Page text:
IMG_20200628_232238.jpg

IMG_20200628_232441.jpg
 

fatryan

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I tried posting about this on the FreeNAS board, and they just ridiculed me for trying to virtualize FreeNAS, especially in Hyper-V. Nevermind the fact that freeNAS.org says it's OK. Also, a blog post by a FreeNAS senior software engineer brought to my attention by someone on Reddit says that the claims that "FreeNAS can't be virtualized" are categorically false and that running FreeNAS in Hyper-V is perfectly acceptable. Confronted with this, the cult board members just tried to say it was an old article and was no longer applicable...as if the OS devolved to be less compatible over the couple years since the article was written. Ironically they fed me forum stickies that were posted around the same time, trying to claim the stickies were more recent. The people on the board were also trying to claim I need a minimum of 32GB ram dedicated to FreeNAS and that the ram must be non-ECC (not even sure what that is, but OK). You'd have to be insane to think I need 32GB ram for this. They're morons over there that don't know how to setup a server if they think those specs are even remotely reasonable for a simple 3 drive Raid 5/Z setup. Just asinine claims being made all around on that board. Anyway, rant over. Just thought I'd share.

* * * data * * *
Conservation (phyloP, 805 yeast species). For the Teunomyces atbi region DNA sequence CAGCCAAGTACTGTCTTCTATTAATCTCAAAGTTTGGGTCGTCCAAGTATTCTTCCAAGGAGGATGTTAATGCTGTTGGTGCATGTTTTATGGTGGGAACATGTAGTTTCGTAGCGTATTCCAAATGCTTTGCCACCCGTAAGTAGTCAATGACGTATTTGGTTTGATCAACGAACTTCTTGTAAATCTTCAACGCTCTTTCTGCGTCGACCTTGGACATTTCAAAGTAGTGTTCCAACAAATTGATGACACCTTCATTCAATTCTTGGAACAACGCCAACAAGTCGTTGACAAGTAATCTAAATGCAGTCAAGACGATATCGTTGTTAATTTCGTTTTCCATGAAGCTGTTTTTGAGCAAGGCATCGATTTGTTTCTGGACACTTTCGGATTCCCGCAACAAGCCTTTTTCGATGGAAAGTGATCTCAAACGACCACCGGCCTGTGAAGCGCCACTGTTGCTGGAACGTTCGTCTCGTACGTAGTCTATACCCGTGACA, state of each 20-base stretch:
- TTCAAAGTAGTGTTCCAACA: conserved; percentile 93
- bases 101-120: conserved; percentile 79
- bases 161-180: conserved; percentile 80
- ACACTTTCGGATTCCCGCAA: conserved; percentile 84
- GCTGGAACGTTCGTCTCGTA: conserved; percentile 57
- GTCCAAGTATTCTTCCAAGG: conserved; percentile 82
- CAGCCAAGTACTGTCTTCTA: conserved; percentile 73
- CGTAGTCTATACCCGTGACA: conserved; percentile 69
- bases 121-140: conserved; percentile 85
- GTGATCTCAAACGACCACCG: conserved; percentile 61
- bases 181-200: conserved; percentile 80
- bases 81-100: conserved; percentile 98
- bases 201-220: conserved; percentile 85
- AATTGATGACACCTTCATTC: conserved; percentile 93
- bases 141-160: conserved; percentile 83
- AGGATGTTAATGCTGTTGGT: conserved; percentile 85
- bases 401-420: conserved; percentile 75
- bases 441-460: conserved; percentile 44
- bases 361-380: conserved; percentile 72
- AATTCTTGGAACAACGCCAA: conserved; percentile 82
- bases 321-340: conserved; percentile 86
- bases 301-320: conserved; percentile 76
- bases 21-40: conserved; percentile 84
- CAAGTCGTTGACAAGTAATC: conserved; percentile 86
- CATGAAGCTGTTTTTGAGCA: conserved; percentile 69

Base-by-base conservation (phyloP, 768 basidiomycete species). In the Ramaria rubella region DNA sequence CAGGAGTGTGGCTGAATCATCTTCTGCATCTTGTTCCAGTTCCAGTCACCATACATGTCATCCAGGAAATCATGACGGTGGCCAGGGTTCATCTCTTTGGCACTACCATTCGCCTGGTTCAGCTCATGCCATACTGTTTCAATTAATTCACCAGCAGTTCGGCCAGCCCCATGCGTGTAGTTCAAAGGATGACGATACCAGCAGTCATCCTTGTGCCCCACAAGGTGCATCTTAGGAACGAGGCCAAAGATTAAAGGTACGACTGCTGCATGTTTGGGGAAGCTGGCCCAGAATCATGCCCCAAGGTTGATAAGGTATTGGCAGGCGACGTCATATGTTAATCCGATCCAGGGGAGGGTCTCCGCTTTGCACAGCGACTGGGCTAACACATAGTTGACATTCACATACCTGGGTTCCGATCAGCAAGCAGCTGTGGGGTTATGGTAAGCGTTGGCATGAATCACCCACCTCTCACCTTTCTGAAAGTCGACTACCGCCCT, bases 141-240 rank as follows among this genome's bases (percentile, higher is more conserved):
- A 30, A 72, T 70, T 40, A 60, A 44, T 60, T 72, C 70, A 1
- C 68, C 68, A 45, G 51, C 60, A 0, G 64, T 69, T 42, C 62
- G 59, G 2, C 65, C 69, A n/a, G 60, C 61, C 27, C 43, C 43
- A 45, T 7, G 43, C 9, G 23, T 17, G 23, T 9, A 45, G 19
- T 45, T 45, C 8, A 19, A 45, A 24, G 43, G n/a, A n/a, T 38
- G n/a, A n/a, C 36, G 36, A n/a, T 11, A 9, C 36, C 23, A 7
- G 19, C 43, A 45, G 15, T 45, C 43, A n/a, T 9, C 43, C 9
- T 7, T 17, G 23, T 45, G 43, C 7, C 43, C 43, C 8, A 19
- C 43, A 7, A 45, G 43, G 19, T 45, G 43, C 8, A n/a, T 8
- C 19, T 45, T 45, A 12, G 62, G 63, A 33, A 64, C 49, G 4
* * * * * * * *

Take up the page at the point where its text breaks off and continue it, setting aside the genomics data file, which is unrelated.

IdiotInCharge

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If you thought the Linux Master Race was bad... now you have met the BSD inferiority race.

Perhaps some discussion of scale might help put their dribble into perspective: ZFS was created by Sun to essentially be an 'open SAN' filesystem. It does everything that is needed on a single node to support a far larger architecture.